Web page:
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Chemistry: Acid-Base Reactions


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  • Type: Video Tutorial
  • Length: 14:23
  • Media: Video/mp4
  • Use: Watch Online & Download
  • Access Period: Unrestricted
  • Download: MP4 (iPod compatible)
  • Size: 153 MB
  • Posted: 07/14/2009

This lesson is part of the following series:

Chemistry: Full Course (303 lessons, $198.00)
Chemistry: Reactions in Aqueous Solutions (10 lessons, $14.85)
Chem: Solutions: Precipitation, Acid-Base, & Redox (3 lessons, $4.95)

This lesson was selected from a broader, comprehensive course, Chemistry, taught by Professor Harman, Professor Yee, and Professor Sammakia. This course and others are available from Thinkwell, Inc. The full course can be found at The full course covers atoms, molecules and ions, stoichiometry, reactions in aqueous solutions, gases, thermochemistry, Modern Atomic Theory, electron configurations, periodicity, chemical bonding, molecular geometry, bonding theory, oxidation-reduction reactions, condensed phases, solution properties, kinetics, acids and bases, organic reactions, thermodynamics, nuclear chemistry, metals, nonmetals, biochemistry, organic chemistry, and more.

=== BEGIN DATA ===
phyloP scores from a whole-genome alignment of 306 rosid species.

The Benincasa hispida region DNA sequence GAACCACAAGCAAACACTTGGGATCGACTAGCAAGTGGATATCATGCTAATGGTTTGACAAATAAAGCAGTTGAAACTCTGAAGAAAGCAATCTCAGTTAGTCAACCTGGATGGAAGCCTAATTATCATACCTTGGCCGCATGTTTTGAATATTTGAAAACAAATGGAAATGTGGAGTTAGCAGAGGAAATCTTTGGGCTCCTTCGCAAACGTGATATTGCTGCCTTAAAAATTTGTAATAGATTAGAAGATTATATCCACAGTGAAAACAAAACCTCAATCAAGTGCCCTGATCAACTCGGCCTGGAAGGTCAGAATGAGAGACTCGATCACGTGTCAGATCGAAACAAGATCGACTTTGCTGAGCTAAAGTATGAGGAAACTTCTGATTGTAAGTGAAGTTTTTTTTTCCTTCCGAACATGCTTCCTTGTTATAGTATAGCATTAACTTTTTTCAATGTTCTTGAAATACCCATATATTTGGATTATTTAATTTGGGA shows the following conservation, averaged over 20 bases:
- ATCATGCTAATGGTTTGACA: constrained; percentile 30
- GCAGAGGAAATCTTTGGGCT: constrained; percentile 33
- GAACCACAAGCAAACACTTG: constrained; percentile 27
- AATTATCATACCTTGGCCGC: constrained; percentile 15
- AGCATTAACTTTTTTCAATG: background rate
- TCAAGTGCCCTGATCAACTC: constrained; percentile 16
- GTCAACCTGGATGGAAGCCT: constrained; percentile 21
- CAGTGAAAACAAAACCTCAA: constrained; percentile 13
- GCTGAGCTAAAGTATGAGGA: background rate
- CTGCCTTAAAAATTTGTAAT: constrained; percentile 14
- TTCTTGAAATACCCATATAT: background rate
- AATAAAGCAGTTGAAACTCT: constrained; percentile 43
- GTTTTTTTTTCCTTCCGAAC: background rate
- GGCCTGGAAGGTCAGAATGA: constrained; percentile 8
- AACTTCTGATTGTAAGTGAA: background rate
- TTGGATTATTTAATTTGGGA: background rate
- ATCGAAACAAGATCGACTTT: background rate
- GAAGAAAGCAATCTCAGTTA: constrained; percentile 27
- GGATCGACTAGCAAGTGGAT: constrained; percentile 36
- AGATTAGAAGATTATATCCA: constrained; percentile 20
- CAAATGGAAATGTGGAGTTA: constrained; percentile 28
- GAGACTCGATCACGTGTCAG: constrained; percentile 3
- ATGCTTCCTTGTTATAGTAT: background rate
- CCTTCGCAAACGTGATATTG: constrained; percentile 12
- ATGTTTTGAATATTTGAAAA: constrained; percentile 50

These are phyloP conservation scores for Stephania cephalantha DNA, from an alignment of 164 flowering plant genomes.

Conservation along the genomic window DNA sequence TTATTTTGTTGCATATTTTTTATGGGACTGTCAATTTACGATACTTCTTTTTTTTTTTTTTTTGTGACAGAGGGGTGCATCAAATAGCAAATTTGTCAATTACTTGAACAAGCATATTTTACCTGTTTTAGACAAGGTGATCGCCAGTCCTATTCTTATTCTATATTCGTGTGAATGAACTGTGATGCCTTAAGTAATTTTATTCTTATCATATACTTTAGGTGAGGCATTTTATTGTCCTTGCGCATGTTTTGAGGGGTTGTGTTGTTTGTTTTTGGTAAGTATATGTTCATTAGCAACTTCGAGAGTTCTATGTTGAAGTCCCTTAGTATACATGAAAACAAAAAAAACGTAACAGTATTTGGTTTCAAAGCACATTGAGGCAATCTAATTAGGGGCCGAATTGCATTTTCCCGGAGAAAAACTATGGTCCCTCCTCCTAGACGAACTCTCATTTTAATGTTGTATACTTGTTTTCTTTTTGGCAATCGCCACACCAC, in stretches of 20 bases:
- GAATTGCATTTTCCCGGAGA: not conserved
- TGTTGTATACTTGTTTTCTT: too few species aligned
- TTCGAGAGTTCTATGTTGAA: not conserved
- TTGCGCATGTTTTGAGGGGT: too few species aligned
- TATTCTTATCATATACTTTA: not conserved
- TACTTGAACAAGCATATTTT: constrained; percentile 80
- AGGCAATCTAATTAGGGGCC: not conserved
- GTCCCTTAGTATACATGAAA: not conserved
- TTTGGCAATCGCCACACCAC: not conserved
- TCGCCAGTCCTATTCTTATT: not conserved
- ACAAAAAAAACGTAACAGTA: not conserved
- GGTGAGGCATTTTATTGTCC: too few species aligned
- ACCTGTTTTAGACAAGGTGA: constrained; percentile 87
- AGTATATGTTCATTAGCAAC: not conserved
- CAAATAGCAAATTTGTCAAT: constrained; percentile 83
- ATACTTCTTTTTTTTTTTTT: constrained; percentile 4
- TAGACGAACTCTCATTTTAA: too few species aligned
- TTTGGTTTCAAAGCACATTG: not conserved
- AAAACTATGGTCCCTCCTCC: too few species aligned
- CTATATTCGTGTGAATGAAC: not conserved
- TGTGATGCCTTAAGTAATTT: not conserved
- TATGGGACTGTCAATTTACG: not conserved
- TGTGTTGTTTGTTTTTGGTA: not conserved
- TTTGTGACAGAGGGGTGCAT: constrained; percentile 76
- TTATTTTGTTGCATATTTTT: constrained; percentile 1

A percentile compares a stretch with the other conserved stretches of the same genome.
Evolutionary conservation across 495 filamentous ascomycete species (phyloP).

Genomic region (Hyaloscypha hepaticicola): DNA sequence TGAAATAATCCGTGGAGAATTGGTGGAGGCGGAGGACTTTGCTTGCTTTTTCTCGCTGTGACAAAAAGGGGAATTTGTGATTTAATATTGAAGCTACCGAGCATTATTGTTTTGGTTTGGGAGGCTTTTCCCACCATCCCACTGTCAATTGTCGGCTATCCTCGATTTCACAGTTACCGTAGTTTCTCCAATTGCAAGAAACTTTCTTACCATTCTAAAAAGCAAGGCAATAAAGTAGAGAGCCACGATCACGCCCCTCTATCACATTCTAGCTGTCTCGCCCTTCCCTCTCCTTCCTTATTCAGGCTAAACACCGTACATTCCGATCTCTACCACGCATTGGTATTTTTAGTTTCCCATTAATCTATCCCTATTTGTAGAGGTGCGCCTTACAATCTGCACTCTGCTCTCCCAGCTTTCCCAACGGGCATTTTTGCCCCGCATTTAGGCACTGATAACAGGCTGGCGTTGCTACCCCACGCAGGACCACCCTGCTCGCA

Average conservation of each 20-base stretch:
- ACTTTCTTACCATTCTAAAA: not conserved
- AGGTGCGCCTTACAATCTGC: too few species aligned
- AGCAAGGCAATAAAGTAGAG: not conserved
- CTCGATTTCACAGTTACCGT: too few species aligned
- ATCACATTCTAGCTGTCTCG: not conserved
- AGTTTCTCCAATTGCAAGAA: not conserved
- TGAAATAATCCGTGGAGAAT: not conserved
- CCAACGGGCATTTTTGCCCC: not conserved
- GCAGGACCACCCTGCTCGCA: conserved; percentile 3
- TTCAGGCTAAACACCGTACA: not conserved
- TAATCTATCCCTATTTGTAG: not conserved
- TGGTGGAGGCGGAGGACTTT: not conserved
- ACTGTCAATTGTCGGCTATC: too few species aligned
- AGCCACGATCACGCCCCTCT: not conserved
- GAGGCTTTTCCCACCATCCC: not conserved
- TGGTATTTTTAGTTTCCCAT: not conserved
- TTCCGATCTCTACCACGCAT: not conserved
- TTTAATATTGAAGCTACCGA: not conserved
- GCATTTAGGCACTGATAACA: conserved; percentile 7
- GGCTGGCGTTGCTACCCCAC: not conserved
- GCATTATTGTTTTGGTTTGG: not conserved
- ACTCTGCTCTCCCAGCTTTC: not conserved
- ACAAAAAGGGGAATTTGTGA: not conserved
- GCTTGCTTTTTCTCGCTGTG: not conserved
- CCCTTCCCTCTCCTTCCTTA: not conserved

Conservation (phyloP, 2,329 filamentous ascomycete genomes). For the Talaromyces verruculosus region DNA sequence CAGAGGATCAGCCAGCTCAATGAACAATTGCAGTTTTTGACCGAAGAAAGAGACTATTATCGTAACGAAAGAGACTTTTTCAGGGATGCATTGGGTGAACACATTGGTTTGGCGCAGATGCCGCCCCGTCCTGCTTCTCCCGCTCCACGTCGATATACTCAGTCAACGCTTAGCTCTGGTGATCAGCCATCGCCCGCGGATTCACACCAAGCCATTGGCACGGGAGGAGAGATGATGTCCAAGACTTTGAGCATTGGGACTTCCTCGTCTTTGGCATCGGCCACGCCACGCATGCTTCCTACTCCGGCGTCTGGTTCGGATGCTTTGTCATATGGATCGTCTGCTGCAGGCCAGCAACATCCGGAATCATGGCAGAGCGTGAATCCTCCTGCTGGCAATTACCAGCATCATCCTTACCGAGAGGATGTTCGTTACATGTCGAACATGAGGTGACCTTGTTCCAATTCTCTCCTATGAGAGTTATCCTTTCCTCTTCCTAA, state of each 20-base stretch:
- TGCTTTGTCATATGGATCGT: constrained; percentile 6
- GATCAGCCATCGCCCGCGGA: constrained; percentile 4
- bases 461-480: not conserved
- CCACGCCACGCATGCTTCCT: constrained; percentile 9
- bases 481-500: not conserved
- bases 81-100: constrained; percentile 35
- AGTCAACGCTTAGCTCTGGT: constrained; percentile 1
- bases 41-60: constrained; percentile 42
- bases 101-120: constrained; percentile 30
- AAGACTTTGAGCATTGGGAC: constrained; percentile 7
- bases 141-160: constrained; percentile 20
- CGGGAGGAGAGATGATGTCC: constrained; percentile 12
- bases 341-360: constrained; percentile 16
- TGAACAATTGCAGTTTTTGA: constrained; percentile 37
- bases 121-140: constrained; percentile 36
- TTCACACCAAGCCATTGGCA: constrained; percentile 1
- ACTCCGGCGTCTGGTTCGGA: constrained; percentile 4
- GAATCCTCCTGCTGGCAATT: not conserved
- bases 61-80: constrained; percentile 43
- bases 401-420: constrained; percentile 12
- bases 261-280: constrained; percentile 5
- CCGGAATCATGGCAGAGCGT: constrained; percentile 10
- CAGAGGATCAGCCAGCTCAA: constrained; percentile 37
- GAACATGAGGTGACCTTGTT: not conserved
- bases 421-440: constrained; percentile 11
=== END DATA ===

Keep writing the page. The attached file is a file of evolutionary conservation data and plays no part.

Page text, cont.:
Dean Harman is a professor of chemistry at the University of Virginia, where he has been honored with several teaching awards. He heads Harman Research Group, which specializes in the novel organic transformations made possible by electron-rich metal centers such as Os(II), RE(I), AND W(0). He holds a Ph.D. from Stanford University.

Gordon Yee is an associate professor of chemistry at Virginia Tech in Blacksburg, VA. He received his Ph.D. from Stanford University and completed postdoctoral work at DuPont. A widely published author, Professor Yee studies molecule-based magnetism.

Tarek Sammakia is a Professor of Chemistry at the University of Colorado at Boulder where he teaches organic chemistry to undergraduate and graduate students. He received his Ph.D. from Yale University and carried out postdoctoral research at Harvard University. He has received several national awards for his work in synthetic and mechanistic organic chemistry.

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great series
~ nadine6

These series have been extremely helpful to me since I am a veteran returning from Iraq to go back to school, having been out of school for a while I have forgotten most of this stuff. I wish the VA covered instructional materials like this, it's difficult to go back to school when you've forgotten most of your high school education.More schools should incorporate learning programs such as these into their curriculum.

great series
~ nadine6